Catalogue


Travel writing and the natural world, 1768-1840 [electronic resource] /
Paul Smethurst.
imprint
Houndmills, Basingstoke, Hampshire ; New York, NY : Palgrave Macmillan, 2012.
description
x, 243 pages : illustrations ; 22 cm
ISBN
9781137030351
format(s)
Book
More Details
imprint
Houndmills, Basingstoke, Hampshire ; New York, NY : Palgrave Macmillan, 2012.
isbn
9781137030351
restrictions
Licensed for access by U. of T. users.
catalogue key
12031452
 
Includes bibliographical references (pages 226-234) and index.
A Look Inside
About the Author
Author Affiliation
Paul Smethurst is Associate Professor at the University of Hong Kong, where he teaches courses in travel writing, fictions of globalisation and literature and the environment. As well as publications on postmodernism and contemporary fiction, he has published widely on travel writing, and is presently completing a book on the cultural history of the bicycle.
Reviews
Review Quotes
'Paul Smethurst's study of the conceptualisations of 'nature' in the heyday of scientific and Romantic explorations of the natural world is ambitious, shrewd and illuminating; and there's a stirring urgency in his own quest as he travels the intellectual territory - a tour de force, if he'll forgive the pun.' - Professor Malcolm Andrew, University of Kent, UK
'Paul Smethurst's study of the conceptualisations of 'nature' in the heyday of scientific and Romantic explorations of the natural world is ambitious, shrewd and illuminating; and there's a stirring urgency in his own quest as he travels the intellectual territory - a tour de force, if he'll forgive the pun.' - Professor Malcolm Andrews, University of Kent, UK
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Summaries
Bowker Data Service Summary
Taking as a starting point the parallel occurrence of Cook's Pacific voyages, the development of natural history, scenic tourism in Britain, and romantic travel in Europe, this book argues that the effect of these practices was the production of nature as an abstract space and that the genre of travel writing had a central role in reproducing it.
Description for Bookstore
This book explores the heyday of global exploration, scenic tourism and romantic travel through the genre which was to define relations with nature until the present day
Long Description
While there is increasing anxiety about the natural world and many are calling for action on the environment, academic discourse on the subject has been dominated by romantic ideas of wilderness, new primitivisms, and philosophical approaches to the concept of nature. This book explores the heyday of travel writing about the natural world between 1768 and 1840. The starting point is the parallel occurrence of Cook's Pacific voyages, natural history, scenic tourism and romantic travel. The lasting effect of these practices has been to turn nature into a detached and abstract space and travel writing had a central role in this process.Unifying a wide field of enquiry is the argument that travel writing, whether presenting scientific information or aesthetic responses to landscape, shares a common interest in finding order and structure in nature. Even where political imperatives are not explicit, a tendency towards imperial order is found; empire is writ large and small. As little resistance to the idea of order is found, we can conclude that, through nature, travel writing in the eighteenth century was generally supportive of empire, trade and the landowning class.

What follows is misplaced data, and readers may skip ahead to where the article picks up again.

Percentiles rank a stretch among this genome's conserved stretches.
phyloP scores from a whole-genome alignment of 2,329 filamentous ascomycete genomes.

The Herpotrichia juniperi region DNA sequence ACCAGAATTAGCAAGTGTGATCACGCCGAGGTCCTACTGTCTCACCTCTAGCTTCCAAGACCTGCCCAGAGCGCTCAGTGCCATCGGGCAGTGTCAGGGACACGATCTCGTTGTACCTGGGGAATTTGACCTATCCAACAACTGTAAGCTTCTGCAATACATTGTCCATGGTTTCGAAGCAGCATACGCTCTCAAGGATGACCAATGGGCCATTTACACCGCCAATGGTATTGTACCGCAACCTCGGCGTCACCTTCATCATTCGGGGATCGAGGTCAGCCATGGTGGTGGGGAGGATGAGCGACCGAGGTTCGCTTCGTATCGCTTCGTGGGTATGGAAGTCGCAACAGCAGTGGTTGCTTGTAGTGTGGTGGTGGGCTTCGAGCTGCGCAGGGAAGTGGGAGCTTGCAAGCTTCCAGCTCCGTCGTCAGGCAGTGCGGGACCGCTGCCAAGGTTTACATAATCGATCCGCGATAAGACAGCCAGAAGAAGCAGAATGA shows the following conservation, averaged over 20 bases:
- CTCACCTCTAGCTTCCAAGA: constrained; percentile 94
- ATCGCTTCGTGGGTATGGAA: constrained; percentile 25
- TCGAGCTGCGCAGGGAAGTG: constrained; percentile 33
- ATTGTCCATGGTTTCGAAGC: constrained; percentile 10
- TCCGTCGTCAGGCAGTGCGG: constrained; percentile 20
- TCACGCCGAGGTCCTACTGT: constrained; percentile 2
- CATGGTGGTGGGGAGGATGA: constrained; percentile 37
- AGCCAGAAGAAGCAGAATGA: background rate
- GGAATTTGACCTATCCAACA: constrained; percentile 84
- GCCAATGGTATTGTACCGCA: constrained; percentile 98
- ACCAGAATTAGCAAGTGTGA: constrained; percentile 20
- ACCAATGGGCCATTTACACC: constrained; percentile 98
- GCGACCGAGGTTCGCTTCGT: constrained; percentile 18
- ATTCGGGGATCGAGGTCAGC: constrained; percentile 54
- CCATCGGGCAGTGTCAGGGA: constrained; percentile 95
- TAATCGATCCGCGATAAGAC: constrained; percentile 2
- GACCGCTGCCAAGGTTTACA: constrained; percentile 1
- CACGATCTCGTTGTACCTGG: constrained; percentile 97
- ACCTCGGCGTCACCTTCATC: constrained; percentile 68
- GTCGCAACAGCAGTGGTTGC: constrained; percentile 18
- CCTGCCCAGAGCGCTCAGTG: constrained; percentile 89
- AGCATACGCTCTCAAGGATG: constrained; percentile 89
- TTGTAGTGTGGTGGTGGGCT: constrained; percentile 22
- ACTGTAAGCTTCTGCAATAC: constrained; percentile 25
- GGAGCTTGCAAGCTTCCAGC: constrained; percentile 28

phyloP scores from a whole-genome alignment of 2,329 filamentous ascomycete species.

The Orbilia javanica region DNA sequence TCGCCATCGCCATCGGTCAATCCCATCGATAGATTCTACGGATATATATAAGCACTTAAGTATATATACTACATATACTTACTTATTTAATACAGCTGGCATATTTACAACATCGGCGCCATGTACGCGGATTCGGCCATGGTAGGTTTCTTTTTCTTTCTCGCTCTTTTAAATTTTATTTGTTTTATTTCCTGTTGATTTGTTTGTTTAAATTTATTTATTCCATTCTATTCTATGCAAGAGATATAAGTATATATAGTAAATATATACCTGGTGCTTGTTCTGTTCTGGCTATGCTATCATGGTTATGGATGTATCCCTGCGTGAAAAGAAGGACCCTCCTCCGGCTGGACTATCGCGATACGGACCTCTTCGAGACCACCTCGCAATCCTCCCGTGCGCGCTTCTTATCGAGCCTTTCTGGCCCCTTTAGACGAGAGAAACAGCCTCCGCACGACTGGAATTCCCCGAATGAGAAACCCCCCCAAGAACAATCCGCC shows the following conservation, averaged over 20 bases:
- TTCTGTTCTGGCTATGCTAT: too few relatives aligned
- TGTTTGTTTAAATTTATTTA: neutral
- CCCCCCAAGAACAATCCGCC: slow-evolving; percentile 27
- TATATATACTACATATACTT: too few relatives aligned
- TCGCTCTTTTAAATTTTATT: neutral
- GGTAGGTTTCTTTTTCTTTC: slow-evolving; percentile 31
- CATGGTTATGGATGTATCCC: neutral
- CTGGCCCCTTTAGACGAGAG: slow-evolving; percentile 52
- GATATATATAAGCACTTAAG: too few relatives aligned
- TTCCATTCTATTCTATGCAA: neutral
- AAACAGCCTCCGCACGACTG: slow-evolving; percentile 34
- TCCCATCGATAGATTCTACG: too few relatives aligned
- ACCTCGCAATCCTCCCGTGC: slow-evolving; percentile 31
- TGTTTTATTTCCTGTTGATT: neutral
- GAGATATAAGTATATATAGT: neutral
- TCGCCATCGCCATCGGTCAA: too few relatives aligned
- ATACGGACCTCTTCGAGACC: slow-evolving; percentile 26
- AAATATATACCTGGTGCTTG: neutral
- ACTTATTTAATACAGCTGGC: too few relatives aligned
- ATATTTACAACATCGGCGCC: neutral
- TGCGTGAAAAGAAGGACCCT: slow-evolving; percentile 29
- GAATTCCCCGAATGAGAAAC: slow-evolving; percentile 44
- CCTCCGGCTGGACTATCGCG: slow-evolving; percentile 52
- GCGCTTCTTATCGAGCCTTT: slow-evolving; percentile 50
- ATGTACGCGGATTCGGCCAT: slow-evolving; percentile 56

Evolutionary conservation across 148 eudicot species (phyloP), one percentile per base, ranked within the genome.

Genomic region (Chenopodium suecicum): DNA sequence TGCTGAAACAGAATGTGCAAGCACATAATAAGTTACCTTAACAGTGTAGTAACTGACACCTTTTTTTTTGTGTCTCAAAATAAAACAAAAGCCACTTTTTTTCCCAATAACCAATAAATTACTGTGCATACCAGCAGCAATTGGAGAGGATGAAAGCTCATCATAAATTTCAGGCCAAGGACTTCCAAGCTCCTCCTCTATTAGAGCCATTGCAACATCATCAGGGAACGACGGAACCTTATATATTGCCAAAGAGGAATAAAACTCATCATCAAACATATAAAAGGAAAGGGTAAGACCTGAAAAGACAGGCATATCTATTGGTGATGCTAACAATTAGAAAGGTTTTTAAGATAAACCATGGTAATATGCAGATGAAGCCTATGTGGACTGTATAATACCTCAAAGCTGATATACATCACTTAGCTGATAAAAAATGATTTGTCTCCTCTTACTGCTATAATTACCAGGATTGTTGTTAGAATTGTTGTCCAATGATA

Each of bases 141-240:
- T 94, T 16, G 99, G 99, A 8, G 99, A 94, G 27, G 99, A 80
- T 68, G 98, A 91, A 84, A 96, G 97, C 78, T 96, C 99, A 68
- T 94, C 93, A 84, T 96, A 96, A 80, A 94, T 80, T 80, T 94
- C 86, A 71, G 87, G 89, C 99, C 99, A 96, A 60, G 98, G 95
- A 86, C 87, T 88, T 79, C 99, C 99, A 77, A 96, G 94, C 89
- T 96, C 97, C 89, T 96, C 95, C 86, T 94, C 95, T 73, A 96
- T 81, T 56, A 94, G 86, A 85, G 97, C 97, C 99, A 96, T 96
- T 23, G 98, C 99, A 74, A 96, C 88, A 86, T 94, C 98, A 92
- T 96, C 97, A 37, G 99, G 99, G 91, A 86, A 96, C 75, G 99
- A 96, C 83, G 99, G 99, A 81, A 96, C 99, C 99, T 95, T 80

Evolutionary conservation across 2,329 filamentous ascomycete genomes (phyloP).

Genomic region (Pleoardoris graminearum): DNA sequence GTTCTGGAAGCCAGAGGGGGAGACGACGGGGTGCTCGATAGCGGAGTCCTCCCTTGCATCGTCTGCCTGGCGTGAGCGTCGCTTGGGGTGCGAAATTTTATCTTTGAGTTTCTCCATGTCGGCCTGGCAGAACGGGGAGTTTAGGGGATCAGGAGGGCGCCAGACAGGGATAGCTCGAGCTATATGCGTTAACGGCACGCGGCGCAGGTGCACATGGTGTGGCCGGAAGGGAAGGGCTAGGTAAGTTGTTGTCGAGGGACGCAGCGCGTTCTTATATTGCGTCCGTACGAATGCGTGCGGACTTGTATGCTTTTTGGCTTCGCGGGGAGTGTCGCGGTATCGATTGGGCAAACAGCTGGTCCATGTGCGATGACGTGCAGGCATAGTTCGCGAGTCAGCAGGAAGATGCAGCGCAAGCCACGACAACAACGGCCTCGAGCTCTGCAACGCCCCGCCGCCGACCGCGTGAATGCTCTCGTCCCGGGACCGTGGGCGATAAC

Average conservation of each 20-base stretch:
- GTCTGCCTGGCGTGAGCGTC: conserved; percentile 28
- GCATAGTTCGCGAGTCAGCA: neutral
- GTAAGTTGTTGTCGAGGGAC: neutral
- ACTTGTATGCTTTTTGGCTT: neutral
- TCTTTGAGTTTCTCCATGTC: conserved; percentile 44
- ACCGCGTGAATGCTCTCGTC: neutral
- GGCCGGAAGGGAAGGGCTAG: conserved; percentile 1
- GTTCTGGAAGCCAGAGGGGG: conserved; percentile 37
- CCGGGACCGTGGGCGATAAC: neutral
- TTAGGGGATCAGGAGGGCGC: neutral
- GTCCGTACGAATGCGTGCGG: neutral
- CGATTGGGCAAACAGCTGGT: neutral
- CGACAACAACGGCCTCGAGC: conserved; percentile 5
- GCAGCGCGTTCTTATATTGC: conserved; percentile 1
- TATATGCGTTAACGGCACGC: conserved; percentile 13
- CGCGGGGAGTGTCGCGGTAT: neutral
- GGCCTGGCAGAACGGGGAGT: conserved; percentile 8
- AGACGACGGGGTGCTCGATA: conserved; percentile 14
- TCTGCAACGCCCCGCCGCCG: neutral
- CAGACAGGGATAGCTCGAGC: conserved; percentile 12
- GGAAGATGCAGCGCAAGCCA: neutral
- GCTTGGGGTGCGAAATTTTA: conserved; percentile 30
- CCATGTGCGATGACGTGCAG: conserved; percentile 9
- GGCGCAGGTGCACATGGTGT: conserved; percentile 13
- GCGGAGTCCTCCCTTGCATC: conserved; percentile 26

Main Description
While there is increasing anxiety about the natural world and many are calling for action on the environment, academic discourse on the subject has been dominated by romantic ideas of wilderness, new primitivisms, and philosophical approaches to the concept of nature. This book explores the heyday of travel writing about the natural world between 1768 and 1840. The starting point is the parallel occurrence of Cook's Pacific voyages, natural history, scenic tourism and romantic travel. The lasting effect of these practices has been to turn nature into a detached and abstract space and travel writing had a central role in this process. Unifying a wide field of enquiry is the argument that travel writing, whether presenting scientific information or aesthetic responses to landscape, shares a common interest in finding order and structure in nature. Even where political imperatives are not explicit, a tendency towards imperial order is found; empire is writ large and small. As little resistance to the idea of order is found, we can conclude that, through nature, travel writing in the eighteenth century was generally supportive of empire, trade and the landowning class.
Table of Contents
List of Illustrationsp. viii
Acknowledgementsp. ix
Introductionp. 1
The Scientific Gaze and Museum Orderp. 16
Natural History in the Contact Zonep. 43
Natural Order: Metaphor and Structurep. 68
Romantic Technique and Humboldtian Visionp. 88
Landscape and Nation-Buildingp. 109
The English Picturesque as Social Orderp. 128
Natural Sublime and Feminine Sublimep. 153
Prescribing Nature: William Wordsworth's Guide Through the Lakesp. 171
Textual Landscapes and Disappearing Naturep. 181
Conclusion and Codap. 196
Notesp. 205
Bibliographyp. 226
Indexp. 235
Table of Contents provided by Ingram. All Rights Reserved.

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